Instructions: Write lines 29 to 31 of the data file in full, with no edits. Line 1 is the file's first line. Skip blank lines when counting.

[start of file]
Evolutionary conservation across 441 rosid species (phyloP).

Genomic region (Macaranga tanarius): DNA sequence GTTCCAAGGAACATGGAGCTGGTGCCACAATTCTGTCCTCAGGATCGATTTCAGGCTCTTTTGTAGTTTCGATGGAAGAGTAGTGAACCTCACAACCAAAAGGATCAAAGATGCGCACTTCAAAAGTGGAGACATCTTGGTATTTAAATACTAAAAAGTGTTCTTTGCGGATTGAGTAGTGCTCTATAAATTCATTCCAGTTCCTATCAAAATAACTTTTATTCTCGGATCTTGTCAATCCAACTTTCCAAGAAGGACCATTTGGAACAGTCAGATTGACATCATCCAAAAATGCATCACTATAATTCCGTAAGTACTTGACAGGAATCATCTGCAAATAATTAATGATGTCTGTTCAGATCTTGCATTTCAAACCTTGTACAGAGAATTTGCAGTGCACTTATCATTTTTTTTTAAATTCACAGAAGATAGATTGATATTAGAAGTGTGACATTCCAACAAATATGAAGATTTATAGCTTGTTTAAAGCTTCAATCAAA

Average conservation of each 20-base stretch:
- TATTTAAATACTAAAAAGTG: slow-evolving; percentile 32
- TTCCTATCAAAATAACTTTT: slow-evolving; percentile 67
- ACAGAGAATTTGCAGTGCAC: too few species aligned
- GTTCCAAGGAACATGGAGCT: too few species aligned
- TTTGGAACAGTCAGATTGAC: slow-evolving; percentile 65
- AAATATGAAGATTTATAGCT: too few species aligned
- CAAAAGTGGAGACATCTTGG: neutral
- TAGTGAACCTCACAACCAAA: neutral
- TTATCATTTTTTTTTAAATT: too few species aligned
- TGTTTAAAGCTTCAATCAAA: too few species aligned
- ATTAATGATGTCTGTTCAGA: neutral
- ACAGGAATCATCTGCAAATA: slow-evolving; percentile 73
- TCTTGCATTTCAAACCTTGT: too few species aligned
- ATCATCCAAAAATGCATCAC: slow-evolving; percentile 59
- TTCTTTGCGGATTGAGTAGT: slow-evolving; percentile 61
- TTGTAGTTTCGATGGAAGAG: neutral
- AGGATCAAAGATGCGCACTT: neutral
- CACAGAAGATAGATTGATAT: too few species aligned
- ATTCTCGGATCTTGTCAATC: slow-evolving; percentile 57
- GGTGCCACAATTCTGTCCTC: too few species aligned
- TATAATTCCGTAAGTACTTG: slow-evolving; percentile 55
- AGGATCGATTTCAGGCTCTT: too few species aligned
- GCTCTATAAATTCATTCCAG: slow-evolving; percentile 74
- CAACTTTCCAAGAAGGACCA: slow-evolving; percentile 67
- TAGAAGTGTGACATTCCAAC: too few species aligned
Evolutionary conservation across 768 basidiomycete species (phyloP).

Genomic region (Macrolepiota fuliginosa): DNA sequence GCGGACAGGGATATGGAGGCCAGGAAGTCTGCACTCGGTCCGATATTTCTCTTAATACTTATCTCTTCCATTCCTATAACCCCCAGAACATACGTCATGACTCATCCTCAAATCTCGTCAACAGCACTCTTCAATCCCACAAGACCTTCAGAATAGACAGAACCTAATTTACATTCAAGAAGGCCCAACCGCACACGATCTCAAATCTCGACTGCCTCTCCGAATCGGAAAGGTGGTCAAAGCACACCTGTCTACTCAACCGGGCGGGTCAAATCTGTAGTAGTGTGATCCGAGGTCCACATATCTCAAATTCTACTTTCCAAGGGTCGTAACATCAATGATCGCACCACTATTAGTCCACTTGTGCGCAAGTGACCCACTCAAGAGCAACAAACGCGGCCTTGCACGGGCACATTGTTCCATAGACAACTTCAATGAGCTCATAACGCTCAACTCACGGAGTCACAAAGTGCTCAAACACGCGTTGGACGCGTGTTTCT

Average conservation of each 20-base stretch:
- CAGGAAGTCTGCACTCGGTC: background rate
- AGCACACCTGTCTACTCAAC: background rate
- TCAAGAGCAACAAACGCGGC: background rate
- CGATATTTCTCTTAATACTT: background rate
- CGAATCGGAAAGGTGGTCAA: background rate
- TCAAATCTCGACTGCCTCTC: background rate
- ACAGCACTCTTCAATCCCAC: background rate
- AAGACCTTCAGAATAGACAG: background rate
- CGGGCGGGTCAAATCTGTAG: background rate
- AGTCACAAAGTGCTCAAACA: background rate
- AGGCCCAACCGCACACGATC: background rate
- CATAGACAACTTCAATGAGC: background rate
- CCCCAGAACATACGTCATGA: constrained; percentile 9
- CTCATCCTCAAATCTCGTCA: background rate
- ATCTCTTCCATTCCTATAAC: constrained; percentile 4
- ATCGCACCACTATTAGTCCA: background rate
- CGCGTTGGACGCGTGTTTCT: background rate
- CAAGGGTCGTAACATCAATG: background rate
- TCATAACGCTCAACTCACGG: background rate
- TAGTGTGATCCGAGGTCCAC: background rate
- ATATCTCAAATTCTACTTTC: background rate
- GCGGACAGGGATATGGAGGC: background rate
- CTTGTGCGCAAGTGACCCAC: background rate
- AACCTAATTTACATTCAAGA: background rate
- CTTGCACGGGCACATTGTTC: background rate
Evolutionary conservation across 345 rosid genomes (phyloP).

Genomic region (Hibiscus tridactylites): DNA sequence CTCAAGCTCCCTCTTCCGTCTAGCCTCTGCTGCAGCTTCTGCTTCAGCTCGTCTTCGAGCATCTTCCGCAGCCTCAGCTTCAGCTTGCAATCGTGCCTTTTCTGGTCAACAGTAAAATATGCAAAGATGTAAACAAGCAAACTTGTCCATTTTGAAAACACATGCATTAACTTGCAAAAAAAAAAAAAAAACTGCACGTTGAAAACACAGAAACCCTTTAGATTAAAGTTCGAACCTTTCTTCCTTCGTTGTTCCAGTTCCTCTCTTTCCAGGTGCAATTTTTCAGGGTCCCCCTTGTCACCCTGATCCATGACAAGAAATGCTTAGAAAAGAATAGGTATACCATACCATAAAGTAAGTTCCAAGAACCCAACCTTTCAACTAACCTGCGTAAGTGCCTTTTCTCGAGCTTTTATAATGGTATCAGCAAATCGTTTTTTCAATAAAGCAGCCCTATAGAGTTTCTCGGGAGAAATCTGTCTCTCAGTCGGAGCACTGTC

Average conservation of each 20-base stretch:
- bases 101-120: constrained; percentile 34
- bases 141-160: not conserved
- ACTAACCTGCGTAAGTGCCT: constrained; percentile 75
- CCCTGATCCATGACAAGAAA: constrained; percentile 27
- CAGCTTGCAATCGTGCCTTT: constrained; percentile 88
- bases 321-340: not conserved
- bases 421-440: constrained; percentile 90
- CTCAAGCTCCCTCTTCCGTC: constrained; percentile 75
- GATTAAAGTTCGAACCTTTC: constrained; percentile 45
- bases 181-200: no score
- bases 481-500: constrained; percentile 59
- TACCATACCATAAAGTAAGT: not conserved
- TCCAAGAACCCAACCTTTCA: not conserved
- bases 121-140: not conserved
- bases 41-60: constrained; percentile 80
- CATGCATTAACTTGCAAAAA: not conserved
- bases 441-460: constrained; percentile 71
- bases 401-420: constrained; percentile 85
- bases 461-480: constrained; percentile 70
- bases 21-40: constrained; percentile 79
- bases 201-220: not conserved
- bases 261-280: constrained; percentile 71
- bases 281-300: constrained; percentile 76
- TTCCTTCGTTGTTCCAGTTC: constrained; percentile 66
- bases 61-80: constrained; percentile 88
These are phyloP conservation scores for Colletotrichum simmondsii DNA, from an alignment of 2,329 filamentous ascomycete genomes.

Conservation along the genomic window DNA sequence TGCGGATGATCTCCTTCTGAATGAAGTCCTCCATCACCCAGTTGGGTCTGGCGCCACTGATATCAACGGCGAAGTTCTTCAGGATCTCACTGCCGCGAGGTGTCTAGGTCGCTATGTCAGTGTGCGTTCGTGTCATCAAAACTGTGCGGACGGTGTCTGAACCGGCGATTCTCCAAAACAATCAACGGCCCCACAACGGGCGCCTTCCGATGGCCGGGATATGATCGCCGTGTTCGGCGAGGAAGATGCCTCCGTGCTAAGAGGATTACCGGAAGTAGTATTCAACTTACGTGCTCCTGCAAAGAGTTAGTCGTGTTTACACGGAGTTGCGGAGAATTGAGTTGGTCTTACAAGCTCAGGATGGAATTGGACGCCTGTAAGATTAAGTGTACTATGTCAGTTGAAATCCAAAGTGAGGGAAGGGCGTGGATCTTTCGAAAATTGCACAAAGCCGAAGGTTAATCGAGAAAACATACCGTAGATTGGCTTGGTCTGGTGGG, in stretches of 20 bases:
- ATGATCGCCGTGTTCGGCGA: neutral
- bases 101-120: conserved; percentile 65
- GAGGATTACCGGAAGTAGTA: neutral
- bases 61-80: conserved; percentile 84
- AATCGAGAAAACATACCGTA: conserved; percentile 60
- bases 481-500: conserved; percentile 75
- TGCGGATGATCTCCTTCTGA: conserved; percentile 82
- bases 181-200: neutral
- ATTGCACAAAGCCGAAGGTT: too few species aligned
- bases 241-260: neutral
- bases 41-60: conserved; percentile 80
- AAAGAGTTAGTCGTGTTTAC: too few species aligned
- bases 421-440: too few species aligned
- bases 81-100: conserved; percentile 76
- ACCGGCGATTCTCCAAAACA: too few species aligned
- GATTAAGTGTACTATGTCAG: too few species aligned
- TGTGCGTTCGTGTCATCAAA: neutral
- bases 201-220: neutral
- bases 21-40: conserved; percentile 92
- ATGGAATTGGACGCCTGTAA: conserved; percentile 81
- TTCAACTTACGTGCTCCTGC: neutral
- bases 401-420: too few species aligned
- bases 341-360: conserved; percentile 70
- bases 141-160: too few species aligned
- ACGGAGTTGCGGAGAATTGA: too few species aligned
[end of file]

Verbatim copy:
Evolutionary conservation across 768 basidiomycete species (phyloP).

Genomic region (Macrolepiota fuliginosa): DNA sequence GCGGACAGGGATATGGAGGCCAGGAAGTCTGCACTCGGTCCGATATTTCTCTTAATACTTATCTCTTCCATTCCTATAACCCCCAGAACATACGTCATGACTCATCCTCAAATCTCGTCAACAGCACTCTTCAATCCCACAAGACCTTCAGAATAGACAGAACCTAATTTACATTCAAGAAGGCCCAACCGCACACGATCTCAAATCTCGACTGCCTCTCCGAATCGGAAAGGTGGTCAAAGCACACCTGTCTACTCAACCGGGCGGGTCAAATCTGTAGTAGTGTGATCCGAGGTCCACATATCTCAAATTCTACTTTCCAAGGGTCGTAACATCAATGATCGCACCACTATTAGTCCACTTGTGCGCAAGTGACCCACTCAAGAGCAACAAACGCGGCCTTGCACGGGCACATTGTTCCATAGACAACTTCAATGAGCTCATAACGCTCAACTCACGGAGTCACAAAGTGCTCAAACACGCGTTGGACGCGTGTTTCT

Average conservation of each 20-base stretch: